He says it because He knows giving thanks is the fastest way to change us.  When we say, “Thank You, Lord,” we are saying, “I believe You are God and I believe You are good.  It doesn’t feel like it right now, but I choose to believe it”

 

That step of faith and obedience does a couple of wonderful things.  It begins to change my focus.  Instead of centering on the pain caused by my prodigal, I center on God.  That changes so many things in my mind and my emotions.  I begin to experience peace in the midst of turmoil, hope when there seems to be none.

 

And in ways I don’t fully understand, it begins to open doors—sometimes just a crack, sometimes wide open—for God to work.   We begin to get glimpses of answers to our prayers, of more steps forward than backward, of new attitudes.  And occasionally of outright transformation.

 

So my encouragement to you this Thanksgiving season is to do just that:  Give thanks.

 

How?  Every day, name or write down at least one thing for which you are thankful about your prodigal.  Can’t think of any?  Then start with things in your own life and relationship with God.  Try adding one more specific “thank you” each day.  By Thanksgiving Day you would have named 10 different things you are grateful for.

 

But if one is all you can manage, God will gladly receive that.

I am grateful to God for you—that we can be on our knees together and hold each other up.

 

With love and gratitude,
Judy

 

If you are interested in our PrayerforProdigals.com community, click over and request an invite.

 

c 2010 Judy Douglass

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First I talked with Sarah (not her real name). Sarah’s husband was in prison for speaking the truth about Jesus. He and others were sentenced to five years in prison. It was appealed, but in the meantime, Sarah and her two children waited.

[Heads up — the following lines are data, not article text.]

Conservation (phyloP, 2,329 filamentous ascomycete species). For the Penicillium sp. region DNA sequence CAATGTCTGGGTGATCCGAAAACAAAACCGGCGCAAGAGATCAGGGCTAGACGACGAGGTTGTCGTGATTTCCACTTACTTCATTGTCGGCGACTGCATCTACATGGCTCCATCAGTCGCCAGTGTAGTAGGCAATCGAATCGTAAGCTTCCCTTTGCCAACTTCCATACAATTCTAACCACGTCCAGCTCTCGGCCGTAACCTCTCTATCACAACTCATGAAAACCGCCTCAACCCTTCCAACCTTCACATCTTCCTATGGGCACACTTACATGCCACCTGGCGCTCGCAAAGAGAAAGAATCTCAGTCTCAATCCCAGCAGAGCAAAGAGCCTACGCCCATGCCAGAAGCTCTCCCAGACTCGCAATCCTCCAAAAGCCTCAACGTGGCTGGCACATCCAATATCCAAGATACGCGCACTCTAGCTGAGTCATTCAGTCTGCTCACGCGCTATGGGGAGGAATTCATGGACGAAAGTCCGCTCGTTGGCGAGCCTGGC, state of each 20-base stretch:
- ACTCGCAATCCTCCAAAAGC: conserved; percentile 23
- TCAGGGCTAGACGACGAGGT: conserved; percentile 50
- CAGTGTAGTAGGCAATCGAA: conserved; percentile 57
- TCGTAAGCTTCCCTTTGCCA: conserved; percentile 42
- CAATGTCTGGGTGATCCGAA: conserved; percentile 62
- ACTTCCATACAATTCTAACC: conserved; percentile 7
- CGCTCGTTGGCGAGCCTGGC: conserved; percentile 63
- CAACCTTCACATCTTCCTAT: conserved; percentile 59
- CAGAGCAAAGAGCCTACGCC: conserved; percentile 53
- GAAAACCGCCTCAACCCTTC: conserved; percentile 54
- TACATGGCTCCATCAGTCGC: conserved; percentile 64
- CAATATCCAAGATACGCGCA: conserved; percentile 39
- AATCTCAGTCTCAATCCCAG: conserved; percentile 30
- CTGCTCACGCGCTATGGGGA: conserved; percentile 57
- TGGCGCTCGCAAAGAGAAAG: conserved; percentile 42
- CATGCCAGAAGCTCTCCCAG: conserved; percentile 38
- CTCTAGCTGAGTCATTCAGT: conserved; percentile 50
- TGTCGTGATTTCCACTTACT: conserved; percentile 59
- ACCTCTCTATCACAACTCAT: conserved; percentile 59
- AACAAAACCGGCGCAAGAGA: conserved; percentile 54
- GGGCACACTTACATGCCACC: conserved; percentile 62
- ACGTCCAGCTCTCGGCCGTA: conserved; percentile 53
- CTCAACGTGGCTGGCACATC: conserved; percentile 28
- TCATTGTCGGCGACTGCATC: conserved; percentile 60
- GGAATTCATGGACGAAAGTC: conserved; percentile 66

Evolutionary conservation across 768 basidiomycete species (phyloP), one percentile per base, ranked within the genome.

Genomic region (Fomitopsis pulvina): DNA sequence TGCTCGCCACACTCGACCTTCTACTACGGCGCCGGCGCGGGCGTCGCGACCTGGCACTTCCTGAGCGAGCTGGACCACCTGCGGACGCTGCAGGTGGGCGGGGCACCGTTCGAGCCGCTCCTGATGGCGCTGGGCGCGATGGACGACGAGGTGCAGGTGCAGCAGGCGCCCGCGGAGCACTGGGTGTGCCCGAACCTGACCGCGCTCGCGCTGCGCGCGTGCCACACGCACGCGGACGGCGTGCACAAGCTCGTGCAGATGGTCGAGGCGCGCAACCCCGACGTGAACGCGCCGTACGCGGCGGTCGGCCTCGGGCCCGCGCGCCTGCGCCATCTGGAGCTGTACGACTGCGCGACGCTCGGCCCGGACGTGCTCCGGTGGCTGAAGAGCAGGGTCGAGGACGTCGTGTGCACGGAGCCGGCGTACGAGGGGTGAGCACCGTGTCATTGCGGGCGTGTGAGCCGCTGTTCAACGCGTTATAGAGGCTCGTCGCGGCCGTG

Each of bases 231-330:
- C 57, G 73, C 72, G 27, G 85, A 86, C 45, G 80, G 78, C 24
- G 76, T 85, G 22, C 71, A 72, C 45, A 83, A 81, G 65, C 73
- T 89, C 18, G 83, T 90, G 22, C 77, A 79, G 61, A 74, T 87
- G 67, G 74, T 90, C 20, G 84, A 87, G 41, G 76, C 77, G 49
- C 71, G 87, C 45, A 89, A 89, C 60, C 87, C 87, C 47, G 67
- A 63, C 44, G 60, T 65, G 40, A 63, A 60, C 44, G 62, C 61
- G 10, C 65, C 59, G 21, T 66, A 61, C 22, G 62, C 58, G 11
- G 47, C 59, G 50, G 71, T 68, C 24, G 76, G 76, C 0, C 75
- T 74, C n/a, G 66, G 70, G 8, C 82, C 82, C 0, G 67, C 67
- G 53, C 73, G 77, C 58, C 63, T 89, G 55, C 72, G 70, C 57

A stray tear rolled down her cheek as she told me that they were proud of their husband/father, but they miss him terribly. They were proud that he was sharing in the Lord’s suffering and telling others about Him. They were determined to keep their faith strong and continue to serve God. They were demonstrating real courage.

Then I met with Julia (not her real name). She too shed tears as we talked. She and her two children also missed their husband/father. He was murdered for speaking boldly about Jesus. They didn’t understand why this happened. The pain was humanly unbearable. But they knew he was a brave man who loved God. Julia was determined to continue in ministry—to honor her husband and to honor her Lord. Courage is a word that applies to her also.

My good friend Karen (not her real name) has spent most of her working life traveling to the places where believers are persecuted to tell their stories.  She exposes place after place, situation after situation, where Christ followers are arrested, tortured, discriminated against, even killed.  I marvel that she is still alive.  You can read these stories at www.compassdirect.org.

Please join me today–the International Day of Prayer for the Persecuted Church–and every day in bringing these sisters and brothers before the Lord.  Their faith in Christ matters enough to them that they say, “Today I am prepared to die for Christ.”  Can we stand beside them on our knees?

Here is a great article to encourage your prayers, including a list of ways to pray: Praying for Persecuted Brothers and Sisters.

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I spend a lot of time on my knees lately. Three things seem to drive me there:

1. The work of God is done on our knees. Then we get up and go see what happened. The impossible task God has given us to build spiritual movements requires supernatural enabling.
2. Satan is a roaring lion, seeking to devour, deceive, and destroy. He loves to go after God’s servants, and especially their children. I feel compelled to stand against him, and the best way to do that is kneeling.
3. Increasingly I recognize my own total dependence on God for everything in my life and ministry. Prayer is the way I express that dependence and access God’s provision.

The need for and importance of prayer has pushed me also to do a lot more study of prayer—in the Word, in books on prayer, in the lives of prayer warriors through the centuries, and of course in the teachings and life of Jesus.